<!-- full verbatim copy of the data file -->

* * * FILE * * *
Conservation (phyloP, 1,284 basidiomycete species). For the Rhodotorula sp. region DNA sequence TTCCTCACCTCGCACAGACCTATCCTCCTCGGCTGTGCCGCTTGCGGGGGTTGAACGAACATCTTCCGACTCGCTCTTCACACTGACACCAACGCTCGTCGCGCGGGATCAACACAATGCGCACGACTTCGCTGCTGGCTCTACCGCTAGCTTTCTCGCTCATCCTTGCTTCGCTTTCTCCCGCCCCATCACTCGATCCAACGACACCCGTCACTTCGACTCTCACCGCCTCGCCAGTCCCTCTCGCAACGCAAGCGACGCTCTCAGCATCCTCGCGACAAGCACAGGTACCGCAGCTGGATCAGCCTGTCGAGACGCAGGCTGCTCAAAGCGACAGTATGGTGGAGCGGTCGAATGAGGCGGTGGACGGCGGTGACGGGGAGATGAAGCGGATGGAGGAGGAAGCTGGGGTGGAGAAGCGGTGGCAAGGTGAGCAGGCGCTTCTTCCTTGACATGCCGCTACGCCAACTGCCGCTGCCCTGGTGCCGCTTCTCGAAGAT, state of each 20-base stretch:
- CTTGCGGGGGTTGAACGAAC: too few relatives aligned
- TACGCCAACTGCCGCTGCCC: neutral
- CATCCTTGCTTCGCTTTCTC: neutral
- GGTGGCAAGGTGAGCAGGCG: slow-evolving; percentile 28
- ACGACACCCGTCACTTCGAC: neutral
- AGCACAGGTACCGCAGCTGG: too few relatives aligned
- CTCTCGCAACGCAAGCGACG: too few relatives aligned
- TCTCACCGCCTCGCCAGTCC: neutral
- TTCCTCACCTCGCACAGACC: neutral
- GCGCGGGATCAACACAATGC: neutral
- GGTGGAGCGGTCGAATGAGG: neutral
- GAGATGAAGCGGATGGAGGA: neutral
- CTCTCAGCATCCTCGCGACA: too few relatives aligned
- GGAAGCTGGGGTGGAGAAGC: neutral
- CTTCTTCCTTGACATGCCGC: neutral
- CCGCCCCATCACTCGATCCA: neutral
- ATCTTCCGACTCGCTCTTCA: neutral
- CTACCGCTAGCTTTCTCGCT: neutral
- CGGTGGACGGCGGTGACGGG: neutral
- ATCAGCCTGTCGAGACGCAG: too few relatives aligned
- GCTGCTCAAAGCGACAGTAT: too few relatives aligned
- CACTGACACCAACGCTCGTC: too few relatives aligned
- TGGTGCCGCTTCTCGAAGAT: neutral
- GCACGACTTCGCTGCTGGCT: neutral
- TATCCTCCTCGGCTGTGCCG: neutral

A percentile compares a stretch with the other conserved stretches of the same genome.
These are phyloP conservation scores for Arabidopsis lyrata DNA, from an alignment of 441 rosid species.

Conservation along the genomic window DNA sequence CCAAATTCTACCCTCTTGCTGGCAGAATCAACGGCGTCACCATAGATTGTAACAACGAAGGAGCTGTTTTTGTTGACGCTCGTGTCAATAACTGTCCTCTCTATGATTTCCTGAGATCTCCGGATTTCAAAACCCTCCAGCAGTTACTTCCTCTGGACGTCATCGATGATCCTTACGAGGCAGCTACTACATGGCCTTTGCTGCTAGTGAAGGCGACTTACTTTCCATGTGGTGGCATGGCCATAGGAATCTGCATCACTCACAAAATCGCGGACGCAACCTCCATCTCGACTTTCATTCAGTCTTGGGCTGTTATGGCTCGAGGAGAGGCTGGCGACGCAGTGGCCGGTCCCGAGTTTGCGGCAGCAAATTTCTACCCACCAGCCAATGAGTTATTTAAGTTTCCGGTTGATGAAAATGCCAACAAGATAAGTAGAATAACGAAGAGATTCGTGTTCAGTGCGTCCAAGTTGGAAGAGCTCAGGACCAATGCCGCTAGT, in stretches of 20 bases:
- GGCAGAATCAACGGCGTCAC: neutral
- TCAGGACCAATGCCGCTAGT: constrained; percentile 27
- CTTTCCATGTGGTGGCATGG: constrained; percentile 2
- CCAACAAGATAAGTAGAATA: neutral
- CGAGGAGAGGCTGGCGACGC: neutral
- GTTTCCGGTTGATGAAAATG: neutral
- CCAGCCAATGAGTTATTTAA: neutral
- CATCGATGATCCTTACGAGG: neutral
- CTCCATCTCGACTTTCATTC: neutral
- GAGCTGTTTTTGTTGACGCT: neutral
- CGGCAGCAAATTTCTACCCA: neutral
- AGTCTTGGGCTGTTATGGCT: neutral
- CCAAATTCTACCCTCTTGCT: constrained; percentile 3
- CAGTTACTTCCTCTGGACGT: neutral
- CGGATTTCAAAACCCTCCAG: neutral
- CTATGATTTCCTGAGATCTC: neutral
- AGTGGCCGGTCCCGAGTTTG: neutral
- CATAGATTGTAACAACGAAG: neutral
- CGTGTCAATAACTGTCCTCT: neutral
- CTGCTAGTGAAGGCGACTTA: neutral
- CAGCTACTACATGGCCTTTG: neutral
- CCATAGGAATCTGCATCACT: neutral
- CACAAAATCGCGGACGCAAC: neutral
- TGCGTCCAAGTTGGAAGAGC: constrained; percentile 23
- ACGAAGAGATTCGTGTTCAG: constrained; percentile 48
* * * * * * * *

Conservation (phyloP, 1,284 basidiomycete species). For the Rhodotorula sp. region DNA sequence TTCCTCACCTCGCACAGACCTATCCTCCTCGGCTGTGCCGCTTGCGGGGGTTGAACGAACATCTTCCGACTCGCTCTTCACACTGACACCAACGCTCGTCGCGCGGGATCAACACAATGCGCACGACTTCGCTGCTGGCTCTACCGCTAGCTTTCTCGCTCATCCTTGCTTCGCTTTCTCCCGCCCCATCACTCGATCCAACGACACCCGTCACTTCGACTCTCACCGCCTCGCCAGTCCCTCTCGCAACGCAAGCGACGCTCTCAGCATCCTCGCGACAAGCACAGGTACCGCAGCTGGATCAGCCTGTCGAGACGCAGGCTGCTCAAAGCGACAGTATGGTGGAGCGGTCGAATGAGGCGGTGGACGGCGGTGACGGGGAGATGAAGCGGATGGAGGAGGAAGCTGGGGTGGAGAAGCGGTGGCAAGGTGAGCAGGCGCTTCTTCCTTGACATGCCGCTACGCCAACTGCCGCTGCCCTGGTGCCGCTTCTCGAAGAT, state of each 20-base stretch:
- CTTGCGGGGGTTGAACGAAC: too few relatives aligned
- TACGCCAACTGCCGCTGCCC: neutral
- CATCCTTGCTTCGCTTTCTC: neutral
- GGTGGCAAGGTGAGCAGGCG: slow-evolving; percentile 28
- ACGACACCCGTCACTTCGAC: neutral
- AGCACAGGTACCGCAGCTGG: too few relatives aligned
- CTCTCGCAACGCAAGCGACG: too few relatives aligned
- TCTCACCGCCTCGCCAGTCC: neutral
- TTCCTCACCTCGCACAGACC: neutral
- GCGCGGGATCAACACAATGC: neutral
- GGTGGAGCGGTCGAATGAGG: neutral
- GAGATGAAGCGGATGGAGGA: neutral
- CTCTCAGCATCCTCGCGACA: too few relatives aligned
- GGAAGCTGGGGTGGAGAAGC: neutral
- CTTCTTCCTTGACATGCCGC: neutral
- CCGCCCCATCACTCGATCCA: neutral
- ATCTTCCGACTCGCTCTTCA: neutral
- CTACCGCTAGCTTTCTCGCT: neutral
- CGGTGGACGGCGGTGACGGG: neutral
- ATCAGCCTGTCGAGACGCAG: too few relatives aligned
- GCTGCTCAAAGCGACAGTAT: too few relatives aligned
- CACTGACACCAACGCTCGTC: too few relatives aligned
- TGGTGCCGCTTCTCGAAGAT: neutral
- GCACGACTTCGCTGCTGGCT: neutral
- TATCCTCCTCGGCTGTGCCG: neutral

A percentile compares a stretch with the other conserved stretches of the same genome.
These are phyloP conservation scores for Arabidopsis lyrata DNA, from an alignment of 441 rosid species.

Conservation along the genomic window DNA sequence CCAAATTCTACCCTCTTGCTGGCAGAATCAACGGCGTCACCATAGATTGTAACAACGAAGGAGCTGTTTTTGTTGACGCTCGTGTCAATAACTGTCCTCTCTATGATTTCCTGAGATCTCCGGATTTCAAAACCCTCCAGCAGTTACTTCCTCTGGACGTCATCGATGATCCTTACGAGGCAGCTACTACATGGCCTTTGCTGCTAGTGAAGGCGACTTACTTTCCATGTGGTGGCATGGCCATAGGAATCTGCATCACTCACAAAATCGCGGACGCAACCTCCATCTCGACTTTCATTCAGTCTTGGGCTGTTATGGCTCGAGGAGAGGCTGGCGACGCAGTGGCCGGTCCCGAGTTTGCGGCAGCAAATTTCTACCCACCAGCCAATGAGTTATTTAAGTTTCCGGTTGATGAAAATGCCAACAAGATAAGTAGAATAACGAAGAGATTCGTGTTCAGTGCGTCCAAGTTGGAAGAGCTCAGGACCAATGCCGCTAGT, in stretches of 20 bases:
- GGCAGAATCAACGGCGTCAC: neutral
- TCAGGACCAATGCCGCTAGT: constrained; percentile 27
- CTTTCCATGTGGTGGCATGG: constrained; percentile 2
- CCAACAAGATAAGTAGAATA: neutral
- CGAGGAGAGGCTGGCGACGC: neutral
- GTTTCCGGTTGATGAAAATG: neutral
- CCAGCCAATGAGTTATTTAA: neutral
- CATCGATGATCCTTACGAGG: neutral
- CTCCATCTCGACTTTCATTC: neutral
- GAGCTGTTTTTGTTGACGCT: neutral
- CGGCAGCAAATTTCTACCCA: neutral
- AGTCTTGGGCTGTTATGGCT: neutral
- CCAAATTCTACCCTCTTGCT: constrained; percentile 3
- CAGTTACTTCCTCTGGACGT: neutral
- CGGATTTCAAAACCCTCCAG: neutral
- CTATGATTTCCTGAGATCTC: neutral
- AGTGGCCGGTCCCGAGTTTG: neutral
- CATAGATTGTAACAACGAAG: neutral
- CGTGTCAATAACTGTCCTCT: neutral
- CTGCTAGTGAAGGCGACTTA: neutral
- CAGCTACTACATGGCCTTTG: neutral
- CCATAGGAATCTGCATCACT: neutral
- CACAAAATCGCGGACGCAAC: neutral
- TGCGTCCAAGTTGGAAGAGC: constrained; percentile 23
- ACGAAGAGATTCGTGTTCAG: constrained; percentile 48